The Special Olympics World Winter Games marked the largest international sporting and humanitarian event of the year, with more than 2,000 athletes from almost 100 countries. But, unlike other sporting events of this magnitude, you cannot tune in from home. Major media outlets, especially overseas, just don’t have the budgets to cover the World Games. It’s a shame because the drama, passion and competitive spirit on display at the Special Olympics are unrivaled.
In 2007, former UNC professor and current Knight Chair in Visual Journalism at the University of Miami Rich Beckman spearheaded the one of the largest multimedia projects of any kind with his coverage of the 2007 World Games in China. For the 2009 site, Beckman led a wonderful team of student journalists from UNC and Miami. Coaches include New York Times’ Nancy Donaldson, Open Society Institutes’ Pam Chen, multimedia guru Mike Schmidt, Jim Virga from the University of Miami and our own Pat Davison.
This year’s site was equally ambitious, including several daily features such as documentaries (mind-boggling but yes somehow 6-7 documentaries were produced every day), a 10-minute webcast narrated by public radio veteran Nick Vidinsky, photos of the day and video highlights from each event. Perhaps most impressive and most important to the mission of the project, every single athlete has a homepage with photos and video from their time at the Games.
Please check out Special Olympics Live, if for no other reason than to get to know a little bit more about some really fantastic athletes. Learn more about the Special Olympics and ways to involved with the Games at http://www.specialolympics.org.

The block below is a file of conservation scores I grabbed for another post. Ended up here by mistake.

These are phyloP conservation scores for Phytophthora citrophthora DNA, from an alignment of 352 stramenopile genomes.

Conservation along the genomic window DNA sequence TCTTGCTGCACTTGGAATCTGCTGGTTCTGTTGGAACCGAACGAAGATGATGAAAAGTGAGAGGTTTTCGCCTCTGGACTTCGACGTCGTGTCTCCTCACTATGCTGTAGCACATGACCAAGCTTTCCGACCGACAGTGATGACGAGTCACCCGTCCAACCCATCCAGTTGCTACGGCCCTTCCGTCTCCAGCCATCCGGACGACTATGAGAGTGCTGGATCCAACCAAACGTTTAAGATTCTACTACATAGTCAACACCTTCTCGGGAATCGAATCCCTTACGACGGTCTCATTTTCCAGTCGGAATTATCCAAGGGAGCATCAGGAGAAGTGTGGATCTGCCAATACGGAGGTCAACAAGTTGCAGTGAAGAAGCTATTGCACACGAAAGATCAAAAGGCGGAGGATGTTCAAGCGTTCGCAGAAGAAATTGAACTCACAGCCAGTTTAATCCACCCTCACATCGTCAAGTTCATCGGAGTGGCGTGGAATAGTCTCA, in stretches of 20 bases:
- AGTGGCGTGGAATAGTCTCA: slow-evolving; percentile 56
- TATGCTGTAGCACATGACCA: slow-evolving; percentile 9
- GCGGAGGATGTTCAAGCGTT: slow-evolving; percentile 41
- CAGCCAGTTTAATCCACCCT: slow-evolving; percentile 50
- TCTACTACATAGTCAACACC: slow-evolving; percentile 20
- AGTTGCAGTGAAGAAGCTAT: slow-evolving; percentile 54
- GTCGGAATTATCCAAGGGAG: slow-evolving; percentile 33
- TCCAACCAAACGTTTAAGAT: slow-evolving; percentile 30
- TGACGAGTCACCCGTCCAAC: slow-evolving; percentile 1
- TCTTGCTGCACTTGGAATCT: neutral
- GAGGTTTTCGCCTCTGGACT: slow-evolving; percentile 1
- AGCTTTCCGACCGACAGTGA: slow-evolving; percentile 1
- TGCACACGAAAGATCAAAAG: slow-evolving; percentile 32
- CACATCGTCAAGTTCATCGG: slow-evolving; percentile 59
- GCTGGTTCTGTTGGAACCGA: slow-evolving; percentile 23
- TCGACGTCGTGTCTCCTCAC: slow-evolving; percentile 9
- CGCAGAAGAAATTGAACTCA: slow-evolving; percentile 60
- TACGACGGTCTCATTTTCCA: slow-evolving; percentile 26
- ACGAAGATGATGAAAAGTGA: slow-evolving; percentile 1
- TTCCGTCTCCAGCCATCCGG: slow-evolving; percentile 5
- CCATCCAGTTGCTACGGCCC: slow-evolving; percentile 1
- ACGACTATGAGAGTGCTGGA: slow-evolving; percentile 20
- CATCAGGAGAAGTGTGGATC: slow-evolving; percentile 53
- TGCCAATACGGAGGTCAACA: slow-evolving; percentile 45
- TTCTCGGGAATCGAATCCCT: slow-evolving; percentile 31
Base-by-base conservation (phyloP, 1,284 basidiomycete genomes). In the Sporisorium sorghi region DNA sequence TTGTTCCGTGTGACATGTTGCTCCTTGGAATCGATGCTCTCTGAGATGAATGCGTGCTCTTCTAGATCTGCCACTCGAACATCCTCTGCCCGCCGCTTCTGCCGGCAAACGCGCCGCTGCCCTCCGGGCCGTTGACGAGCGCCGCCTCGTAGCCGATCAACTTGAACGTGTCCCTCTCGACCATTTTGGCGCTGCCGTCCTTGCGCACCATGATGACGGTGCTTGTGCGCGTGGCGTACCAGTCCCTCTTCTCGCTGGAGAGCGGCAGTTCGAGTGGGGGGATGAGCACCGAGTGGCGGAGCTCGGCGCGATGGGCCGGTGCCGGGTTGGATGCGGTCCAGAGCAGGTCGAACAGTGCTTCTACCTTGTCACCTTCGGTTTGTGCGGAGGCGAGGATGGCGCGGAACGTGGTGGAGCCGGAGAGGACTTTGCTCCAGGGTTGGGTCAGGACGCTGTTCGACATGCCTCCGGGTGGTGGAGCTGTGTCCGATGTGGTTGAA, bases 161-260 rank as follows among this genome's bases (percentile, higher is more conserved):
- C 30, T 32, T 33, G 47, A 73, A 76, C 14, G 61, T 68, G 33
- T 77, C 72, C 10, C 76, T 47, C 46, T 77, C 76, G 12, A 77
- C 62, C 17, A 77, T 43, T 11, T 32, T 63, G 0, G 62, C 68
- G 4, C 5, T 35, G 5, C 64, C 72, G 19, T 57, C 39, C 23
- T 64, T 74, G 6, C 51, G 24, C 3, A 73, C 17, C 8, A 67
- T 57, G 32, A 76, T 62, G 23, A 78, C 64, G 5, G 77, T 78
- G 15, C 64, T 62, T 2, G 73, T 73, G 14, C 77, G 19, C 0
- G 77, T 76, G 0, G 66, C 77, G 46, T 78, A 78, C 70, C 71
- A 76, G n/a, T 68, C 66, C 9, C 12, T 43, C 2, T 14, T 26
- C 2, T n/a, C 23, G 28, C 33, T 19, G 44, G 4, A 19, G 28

This year’s Carolina Photojournalism Workshop site isn’t quite cooked all the way but it’s really, really close. Click here to view a map with story previews from this year’s site. In producing this year’s mix of stories, we kept a slightly tighter radius than last year’s Smoky Mountain Stories. But, as you can see from the map, we had students working on assignments as far north as Wilmington and we even encroached into South Carolina for the first time in workshop history. Enjoy the previews and expect an official release very shortly.
Google Maps API by Chris Carmichael
Inspired by Kelly Marks excellent Franklin Street Stories
Please come join us for the opening of this year’s 37th Frame, our annual student-run photo contest. Earlier this year a panel of professional journalists reviewed more than 500 submissions, from which they selected 50 images and 5 photo stories that represent the best of 2007-2008. As always, the exhibition features a diverse group of images, which bear witness to experiences across the globe.
- When: Opening Reception April 9th from 6-8 p.m. The exhibit will run until May 12th.
- Where: Carroll Hall, garden level, Univerisity of North Carolina at Chapel Hill.
- Free food: Yes.
Click here to view the winners.
Don’t forget that our annual juried photo exhibit will be opening on April 9 at 6 p.m. at Carroll Hall. However, if you cannot make it to the show be sure to check it out online with our flickr group. Photos will be posted the night of the opening. Click here to join the group.
Note: In order to make comments you will first need to set up a flickr account if haven’t already done so.
photo by Galen Clarke